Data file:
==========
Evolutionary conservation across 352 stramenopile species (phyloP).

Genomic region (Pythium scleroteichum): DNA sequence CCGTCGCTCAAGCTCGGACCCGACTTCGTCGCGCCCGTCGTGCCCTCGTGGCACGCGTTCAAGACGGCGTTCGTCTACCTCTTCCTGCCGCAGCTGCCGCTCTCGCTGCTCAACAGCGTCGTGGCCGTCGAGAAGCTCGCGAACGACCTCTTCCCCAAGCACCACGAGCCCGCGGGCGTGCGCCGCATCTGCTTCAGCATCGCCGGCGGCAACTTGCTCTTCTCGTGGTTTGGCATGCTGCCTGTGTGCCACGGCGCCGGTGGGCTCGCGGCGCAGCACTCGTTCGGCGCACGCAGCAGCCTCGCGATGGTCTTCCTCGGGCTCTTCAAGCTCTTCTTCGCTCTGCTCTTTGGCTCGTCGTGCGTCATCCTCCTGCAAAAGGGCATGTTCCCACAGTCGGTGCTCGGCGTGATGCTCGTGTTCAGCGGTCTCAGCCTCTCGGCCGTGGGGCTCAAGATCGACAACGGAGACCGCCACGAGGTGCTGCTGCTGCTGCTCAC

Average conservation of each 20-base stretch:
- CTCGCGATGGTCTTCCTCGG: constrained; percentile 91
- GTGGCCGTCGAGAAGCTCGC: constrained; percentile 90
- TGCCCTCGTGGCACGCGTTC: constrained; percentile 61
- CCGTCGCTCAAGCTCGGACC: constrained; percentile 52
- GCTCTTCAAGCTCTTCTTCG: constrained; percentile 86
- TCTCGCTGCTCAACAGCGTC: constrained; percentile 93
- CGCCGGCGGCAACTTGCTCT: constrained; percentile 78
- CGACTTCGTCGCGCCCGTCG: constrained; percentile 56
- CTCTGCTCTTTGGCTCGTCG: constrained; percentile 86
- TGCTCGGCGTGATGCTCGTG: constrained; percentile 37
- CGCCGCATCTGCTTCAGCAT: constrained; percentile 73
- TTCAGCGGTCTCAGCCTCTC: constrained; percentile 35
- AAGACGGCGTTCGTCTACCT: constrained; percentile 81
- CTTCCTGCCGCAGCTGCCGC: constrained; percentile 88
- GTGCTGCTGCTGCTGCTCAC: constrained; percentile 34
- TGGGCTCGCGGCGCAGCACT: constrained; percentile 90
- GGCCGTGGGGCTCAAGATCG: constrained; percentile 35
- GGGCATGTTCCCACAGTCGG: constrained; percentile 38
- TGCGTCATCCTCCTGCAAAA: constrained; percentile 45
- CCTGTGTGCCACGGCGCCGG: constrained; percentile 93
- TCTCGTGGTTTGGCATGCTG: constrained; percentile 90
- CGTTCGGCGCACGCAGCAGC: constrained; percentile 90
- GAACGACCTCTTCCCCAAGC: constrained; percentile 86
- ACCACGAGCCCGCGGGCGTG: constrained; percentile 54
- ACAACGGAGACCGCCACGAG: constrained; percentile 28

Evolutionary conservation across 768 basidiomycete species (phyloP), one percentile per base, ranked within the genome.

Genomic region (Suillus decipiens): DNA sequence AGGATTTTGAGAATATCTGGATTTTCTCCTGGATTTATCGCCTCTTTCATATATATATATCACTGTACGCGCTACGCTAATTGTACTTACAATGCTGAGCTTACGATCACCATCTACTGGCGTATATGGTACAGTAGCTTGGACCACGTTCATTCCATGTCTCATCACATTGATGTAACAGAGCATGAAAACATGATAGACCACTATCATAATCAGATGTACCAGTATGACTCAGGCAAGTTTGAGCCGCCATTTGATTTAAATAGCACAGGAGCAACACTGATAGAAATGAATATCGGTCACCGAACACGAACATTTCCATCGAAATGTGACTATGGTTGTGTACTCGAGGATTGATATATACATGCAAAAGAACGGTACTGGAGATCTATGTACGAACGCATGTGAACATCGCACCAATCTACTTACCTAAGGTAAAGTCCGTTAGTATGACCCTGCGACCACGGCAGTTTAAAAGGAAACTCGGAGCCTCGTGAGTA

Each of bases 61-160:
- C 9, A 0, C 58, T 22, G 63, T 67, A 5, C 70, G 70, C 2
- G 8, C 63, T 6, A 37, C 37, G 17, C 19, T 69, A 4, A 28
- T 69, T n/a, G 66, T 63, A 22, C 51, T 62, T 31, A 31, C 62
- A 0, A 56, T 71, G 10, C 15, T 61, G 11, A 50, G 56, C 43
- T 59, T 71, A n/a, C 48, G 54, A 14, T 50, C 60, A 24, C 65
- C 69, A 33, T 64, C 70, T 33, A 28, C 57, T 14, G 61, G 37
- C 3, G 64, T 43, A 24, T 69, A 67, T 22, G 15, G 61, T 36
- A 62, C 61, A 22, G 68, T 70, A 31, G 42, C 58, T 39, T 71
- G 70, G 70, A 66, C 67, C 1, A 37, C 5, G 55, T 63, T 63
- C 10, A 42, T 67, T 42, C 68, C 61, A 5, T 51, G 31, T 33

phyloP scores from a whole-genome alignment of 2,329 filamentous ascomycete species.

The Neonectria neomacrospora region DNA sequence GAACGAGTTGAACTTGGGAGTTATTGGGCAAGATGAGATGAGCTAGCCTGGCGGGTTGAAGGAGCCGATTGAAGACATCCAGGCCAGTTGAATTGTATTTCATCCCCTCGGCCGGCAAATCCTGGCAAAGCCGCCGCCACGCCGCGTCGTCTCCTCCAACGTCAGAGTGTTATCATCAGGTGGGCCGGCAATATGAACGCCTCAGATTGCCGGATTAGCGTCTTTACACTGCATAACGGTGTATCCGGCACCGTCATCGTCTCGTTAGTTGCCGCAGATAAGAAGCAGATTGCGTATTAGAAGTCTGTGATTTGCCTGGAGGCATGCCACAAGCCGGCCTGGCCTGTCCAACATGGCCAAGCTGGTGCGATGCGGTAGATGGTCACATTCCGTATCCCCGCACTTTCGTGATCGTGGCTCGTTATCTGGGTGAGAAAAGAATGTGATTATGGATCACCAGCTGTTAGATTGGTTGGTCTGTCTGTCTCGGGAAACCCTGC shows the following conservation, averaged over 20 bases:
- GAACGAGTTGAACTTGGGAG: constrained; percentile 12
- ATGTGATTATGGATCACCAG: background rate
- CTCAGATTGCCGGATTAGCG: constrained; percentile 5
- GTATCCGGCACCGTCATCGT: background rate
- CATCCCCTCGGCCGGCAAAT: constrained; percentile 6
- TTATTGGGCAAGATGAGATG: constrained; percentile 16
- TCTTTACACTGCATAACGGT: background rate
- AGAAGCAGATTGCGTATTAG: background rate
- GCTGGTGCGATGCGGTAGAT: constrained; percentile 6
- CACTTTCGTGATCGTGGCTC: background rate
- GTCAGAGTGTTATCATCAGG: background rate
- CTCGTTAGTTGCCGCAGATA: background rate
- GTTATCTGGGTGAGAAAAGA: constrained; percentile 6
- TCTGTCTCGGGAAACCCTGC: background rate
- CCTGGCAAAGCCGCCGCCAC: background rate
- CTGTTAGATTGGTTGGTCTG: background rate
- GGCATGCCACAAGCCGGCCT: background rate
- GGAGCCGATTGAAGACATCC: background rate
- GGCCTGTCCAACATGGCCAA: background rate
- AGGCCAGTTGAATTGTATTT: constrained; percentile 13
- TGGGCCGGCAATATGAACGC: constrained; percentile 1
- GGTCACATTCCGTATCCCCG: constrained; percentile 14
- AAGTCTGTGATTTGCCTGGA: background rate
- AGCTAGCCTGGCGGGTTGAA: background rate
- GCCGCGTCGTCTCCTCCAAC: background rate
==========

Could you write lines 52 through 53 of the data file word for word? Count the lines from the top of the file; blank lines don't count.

- GCTGGTGCGATGCGGTAGAT: constrained; percentile 6
- CACTTTCGTGATCGTGGCTC: background rate